House Concerts
By Marvin Payne

Let me take you backstage again. Last time we went to General Conference.

(General Conference has a backstage, I discovered. No graffiti, though. Actually, an understage. It might be most accurate to call it a downstage, but that means something else ((Does everybody here (((this would include, my Meridian editors tell me, all the citizens of the world except Burma, where the government has turned off the Internet))) know that “downstage” and “upstage,” which is actor talk for “closer to the audience” and “farther from the audience,” respectively, comes from when stages were slanted toward the audience, and there really was an “up” and “down” to them?

See? Come to Meridian Magazine and learn stuff! Or enjoy, instead, the pleasure of being able to say “Of course, I knew that.” ((How many actors does it take to screw in a light bulb? A hundred. One to climb the ladder and affect the swap, and ninety-nine to stand around and say “I coulda done that!”))

Understage at General Conference there’s a whopping big recording studio. I know this because I got hired to be the voice on a couple of training videos. It was particularly memorable for me because when I went down there I saw what is probably the only Apple computer ever purchased by The Church. ((Last time I was in the Church Office Building, I saw, on the main floor, a wall broadly inscribed, “Church Purchasing.” I thought at the time, and still think, that if we’re going to purchase entire churches it might be better, public-relations-wise, if we were a little more discreet about it. I mean, lots of tourists go to the Church Office Building and might see that wall.)) )

So, backstage. Because I am backstage a lot, I may repeat myself from earlier columns. Please forgive me, it’s an age thing. I may repeat myself from earlier columns. Please forgive me, it’s an age thing.

The very last backstage for me (Saturday) was the weight room in the basement of the Coppins’s house around the corner. I was weighting for people to ingest their capacity of clairs before my music began. I’d been out there for clairs myself, but had retired to the weight room to tune my guitar and banjo and bench press a few clairs’ worth of calories off.

This is what it cost them to have me play at their house. clairs. (Actually, in this case, many, many more things of an clair nature, savory as well as sweet.) I was in it for the CD sales. Also I like the Coppinses. Also I like clairs. Also I just like to play guitar for folks. Or just play guitar. Or just play.

Something that made it about as sweet as an clair for me was that about half the audience were members of my ward family. It’s especially nice when your family lets you play for them. I play my kids to sleep every night, but that smacks sometimes of utilitarian. These ward people weren’t even in their jammies. (We’ll not, I think, here enter upon the subject of sleep, however.)

I have a friend who writes lovely songs and sings them in a warm, smoky way. Kim Rives. She came to me a few years back to get a CD produced. Last time I spoke to her, she reported on her success selling them door-to-door. Apart from the wear-and-tear on shoe leather, she was having a blast. I thought, “Wow, why didn’t I think of that?” Then I remembered that I had thought of it. In fact, I knocked on your door at BYU and sold you a vinyl album about the circumference of a jumbo pizza. You just don’t remember (it’s an age thing).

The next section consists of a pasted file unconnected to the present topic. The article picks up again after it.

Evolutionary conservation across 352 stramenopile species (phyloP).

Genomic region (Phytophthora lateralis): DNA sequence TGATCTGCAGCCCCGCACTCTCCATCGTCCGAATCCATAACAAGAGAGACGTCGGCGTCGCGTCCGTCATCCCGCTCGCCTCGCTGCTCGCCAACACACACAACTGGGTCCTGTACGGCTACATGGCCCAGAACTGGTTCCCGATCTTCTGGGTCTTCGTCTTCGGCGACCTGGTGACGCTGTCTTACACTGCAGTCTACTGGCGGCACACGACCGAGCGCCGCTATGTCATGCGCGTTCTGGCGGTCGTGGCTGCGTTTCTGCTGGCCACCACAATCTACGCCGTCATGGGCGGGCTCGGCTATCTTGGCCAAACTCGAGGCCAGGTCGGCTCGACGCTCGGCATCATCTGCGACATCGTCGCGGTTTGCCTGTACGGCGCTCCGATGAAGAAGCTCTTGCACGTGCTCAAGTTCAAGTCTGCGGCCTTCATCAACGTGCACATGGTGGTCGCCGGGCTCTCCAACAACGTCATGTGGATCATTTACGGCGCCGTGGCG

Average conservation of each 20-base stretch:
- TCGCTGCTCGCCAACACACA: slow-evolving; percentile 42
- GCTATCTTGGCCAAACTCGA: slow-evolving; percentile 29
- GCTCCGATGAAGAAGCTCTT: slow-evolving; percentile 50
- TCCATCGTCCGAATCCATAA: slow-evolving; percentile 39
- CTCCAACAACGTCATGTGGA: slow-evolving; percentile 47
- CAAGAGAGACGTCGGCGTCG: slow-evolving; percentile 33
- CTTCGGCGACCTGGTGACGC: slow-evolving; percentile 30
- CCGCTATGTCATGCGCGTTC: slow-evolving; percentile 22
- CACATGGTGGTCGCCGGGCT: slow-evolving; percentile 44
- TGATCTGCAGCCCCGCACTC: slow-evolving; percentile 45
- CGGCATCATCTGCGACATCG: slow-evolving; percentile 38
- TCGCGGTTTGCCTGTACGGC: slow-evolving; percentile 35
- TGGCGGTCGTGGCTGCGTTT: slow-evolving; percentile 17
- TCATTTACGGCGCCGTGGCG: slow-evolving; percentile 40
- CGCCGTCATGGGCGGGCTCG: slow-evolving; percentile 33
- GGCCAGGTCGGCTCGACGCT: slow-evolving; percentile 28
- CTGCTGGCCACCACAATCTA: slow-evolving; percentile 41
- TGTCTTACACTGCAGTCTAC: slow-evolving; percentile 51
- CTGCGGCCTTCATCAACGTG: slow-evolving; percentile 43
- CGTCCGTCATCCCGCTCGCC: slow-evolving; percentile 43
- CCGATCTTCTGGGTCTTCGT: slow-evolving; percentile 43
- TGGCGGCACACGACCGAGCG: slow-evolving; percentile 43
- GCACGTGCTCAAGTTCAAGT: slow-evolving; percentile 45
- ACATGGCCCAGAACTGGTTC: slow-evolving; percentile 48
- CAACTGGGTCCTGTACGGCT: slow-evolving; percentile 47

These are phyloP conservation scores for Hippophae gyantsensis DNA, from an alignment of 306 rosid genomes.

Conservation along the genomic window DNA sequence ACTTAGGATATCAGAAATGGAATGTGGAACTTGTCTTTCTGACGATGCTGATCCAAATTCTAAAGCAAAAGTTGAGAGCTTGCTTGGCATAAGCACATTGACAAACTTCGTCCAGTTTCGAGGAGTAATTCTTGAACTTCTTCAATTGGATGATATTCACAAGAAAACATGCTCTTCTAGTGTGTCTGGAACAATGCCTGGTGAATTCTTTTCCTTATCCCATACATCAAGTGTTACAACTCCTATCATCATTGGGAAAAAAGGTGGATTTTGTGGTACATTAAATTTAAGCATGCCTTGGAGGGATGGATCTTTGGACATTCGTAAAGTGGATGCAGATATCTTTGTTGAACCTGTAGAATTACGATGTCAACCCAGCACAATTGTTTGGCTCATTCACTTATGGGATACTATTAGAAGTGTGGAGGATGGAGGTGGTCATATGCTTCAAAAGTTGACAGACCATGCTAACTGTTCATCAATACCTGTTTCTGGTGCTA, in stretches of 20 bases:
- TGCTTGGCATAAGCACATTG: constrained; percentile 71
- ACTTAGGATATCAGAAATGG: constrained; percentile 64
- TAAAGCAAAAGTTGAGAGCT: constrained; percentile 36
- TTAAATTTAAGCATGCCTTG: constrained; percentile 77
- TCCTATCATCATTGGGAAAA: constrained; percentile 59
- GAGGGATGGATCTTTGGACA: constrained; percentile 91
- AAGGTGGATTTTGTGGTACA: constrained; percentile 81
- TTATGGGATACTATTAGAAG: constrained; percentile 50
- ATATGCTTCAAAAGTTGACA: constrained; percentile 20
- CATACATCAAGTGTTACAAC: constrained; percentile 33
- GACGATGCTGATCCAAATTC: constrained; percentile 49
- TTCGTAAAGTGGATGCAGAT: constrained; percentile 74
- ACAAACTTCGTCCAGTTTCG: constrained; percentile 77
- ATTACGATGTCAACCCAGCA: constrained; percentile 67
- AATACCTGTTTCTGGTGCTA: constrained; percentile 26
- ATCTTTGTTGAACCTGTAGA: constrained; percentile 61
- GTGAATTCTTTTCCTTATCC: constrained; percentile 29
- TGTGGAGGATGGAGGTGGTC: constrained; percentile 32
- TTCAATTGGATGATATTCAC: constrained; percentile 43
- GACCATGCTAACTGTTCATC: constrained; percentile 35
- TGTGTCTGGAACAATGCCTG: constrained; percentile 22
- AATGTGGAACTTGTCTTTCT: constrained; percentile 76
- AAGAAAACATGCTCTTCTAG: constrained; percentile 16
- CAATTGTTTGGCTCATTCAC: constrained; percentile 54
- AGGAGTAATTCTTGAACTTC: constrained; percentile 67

But now, in modern times, I thought “What’s the next best thing? Well, house concerts! Up close and personal, no middlemen, no obligation, lots of clairs, you can smell the mahogany in the D-18 and watch the strings wobble.” So I’ve done some, and am doing some. And am having fun, in spite of, well …

Because this column had its ancient birth in an obsession with journal writing, I’ll quote from my journal here, the saga of a “house concert weekend.”

25 October 2007

“A week ago I drove to St. George,”


“where an old fan and friend of mine, Paul Brennan, had set up three performances on the ‘house concert’ principle, ‘If you play it, they will buy.’ I first met Paul in about 1978, when he trekked up the stairs to the original Rosewood Recording Company (above a bar on Center Street in Provo) and introduced himself as ‘the best jaw-harp player west of the Mississippi.’ He probably was. He played good blues harmonica alongside me on a couple of songs in St. George. He’s an enormously colorful guy – dresses in Harley Davidson clothes and is missing a piece of his left ear, which he lost to an ax-swinging maniac in a street fight in Boston when he was about thirteen. Beautiful conversion story, extraordinarily valiant Latter-day Saint. I stayed with his daughter Jess and her husband Mel and their neurotic bulldog pup and $20k Harley.

“The first performance was on a roped-off street downtown, part of an ‘Autumn Thursday Nights’ thing they’re doing down there. I had expected to open for Kurt Bestor, with the level of sound reinforcement he would require (this would be six roadies and an Eiffel Tower of speakers). In fact, nice as it was to see Kurt again, he wasn’t performing at all, but conducting a promotional outdoor ‘talent search.’ The PA system was a couple of little powered speakers and one mic. To be heard by the audience (sitting across the street on the roundabout, parents and grandparents of ‘talent’ about to be ‘searched’) I had to play guitar so hard that I didn’t play so well.